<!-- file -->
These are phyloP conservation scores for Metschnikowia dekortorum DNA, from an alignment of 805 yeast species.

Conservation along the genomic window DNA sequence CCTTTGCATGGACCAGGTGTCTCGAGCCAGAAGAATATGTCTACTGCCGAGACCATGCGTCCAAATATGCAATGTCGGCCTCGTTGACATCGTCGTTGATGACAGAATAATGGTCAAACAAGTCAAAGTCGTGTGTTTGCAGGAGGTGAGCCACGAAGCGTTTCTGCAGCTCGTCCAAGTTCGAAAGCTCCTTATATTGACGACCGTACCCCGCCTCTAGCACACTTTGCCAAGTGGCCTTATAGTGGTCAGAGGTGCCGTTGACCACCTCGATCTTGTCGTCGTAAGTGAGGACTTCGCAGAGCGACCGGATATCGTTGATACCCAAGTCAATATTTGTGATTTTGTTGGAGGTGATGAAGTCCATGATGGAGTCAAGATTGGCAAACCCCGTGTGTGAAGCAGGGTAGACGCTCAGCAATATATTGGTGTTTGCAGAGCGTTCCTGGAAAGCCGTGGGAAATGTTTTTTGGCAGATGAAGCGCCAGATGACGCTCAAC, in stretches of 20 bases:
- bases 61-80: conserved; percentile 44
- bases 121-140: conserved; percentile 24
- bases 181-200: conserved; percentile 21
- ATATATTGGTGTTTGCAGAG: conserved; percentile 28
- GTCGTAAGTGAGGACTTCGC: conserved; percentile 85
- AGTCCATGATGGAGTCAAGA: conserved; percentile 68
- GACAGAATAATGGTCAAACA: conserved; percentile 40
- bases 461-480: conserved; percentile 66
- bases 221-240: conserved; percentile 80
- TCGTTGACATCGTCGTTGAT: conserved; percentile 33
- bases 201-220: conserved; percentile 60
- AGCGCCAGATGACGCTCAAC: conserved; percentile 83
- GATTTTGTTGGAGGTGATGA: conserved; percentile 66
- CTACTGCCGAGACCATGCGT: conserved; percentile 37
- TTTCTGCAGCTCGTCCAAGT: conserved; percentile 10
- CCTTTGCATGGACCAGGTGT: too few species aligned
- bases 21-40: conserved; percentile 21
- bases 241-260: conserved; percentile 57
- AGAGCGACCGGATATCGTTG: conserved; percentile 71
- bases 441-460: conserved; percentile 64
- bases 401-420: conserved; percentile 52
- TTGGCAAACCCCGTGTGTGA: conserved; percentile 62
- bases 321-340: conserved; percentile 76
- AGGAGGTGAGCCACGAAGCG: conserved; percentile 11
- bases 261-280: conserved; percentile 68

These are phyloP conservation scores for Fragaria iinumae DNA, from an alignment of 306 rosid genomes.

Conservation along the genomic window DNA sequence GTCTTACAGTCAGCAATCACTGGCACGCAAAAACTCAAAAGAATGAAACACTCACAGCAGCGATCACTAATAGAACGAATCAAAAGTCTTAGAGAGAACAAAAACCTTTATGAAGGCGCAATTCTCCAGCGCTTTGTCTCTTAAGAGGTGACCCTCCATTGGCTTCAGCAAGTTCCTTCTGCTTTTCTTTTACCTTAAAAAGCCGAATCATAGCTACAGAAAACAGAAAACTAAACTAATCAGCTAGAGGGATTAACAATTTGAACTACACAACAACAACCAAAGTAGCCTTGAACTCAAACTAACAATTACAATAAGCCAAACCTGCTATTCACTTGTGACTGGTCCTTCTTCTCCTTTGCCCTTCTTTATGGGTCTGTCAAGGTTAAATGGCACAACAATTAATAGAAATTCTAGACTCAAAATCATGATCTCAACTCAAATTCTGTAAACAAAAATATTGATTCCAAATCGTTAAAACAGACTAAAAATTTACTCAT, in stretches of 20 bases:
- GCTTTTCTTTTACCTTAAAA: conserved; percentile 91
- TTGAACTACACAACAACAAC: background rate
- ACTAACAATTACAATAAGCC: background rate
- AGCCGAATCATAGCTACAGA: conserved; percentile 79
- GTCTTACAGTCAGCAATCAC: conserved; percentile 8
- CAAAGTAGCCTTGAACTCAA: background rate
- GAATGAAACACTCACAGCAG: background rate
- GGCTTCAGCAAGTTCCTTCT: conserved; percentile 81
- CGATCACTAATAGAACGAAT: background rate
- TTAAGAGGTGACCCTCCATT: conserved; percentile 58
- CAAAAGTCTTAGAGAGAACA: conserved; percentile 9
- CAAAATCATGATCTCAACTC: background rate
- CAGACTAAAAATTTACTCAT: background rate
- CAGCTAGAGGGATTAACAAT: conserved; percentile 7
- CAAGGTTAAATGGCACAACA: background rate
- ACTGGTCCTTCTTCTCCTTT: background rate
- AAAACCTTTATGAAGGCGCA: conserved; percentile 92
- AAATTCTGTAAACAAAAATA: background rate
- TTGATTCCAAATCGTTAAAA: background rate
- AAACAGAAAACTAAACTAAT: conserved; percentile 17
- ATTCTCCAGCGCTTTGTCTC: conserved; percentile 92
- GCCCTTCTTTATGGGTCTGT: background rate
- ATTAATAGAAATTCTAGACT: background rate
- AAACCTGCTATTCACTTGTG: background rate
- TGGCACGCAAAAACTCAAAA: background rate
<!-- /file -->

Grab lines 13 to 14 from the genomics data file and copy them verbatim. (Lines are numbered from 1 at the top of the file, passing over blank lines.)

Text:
- bases 201-220: conserved; percentile 60
- AGCGCCAGATGACGCTCAAC: conserved; percentile 83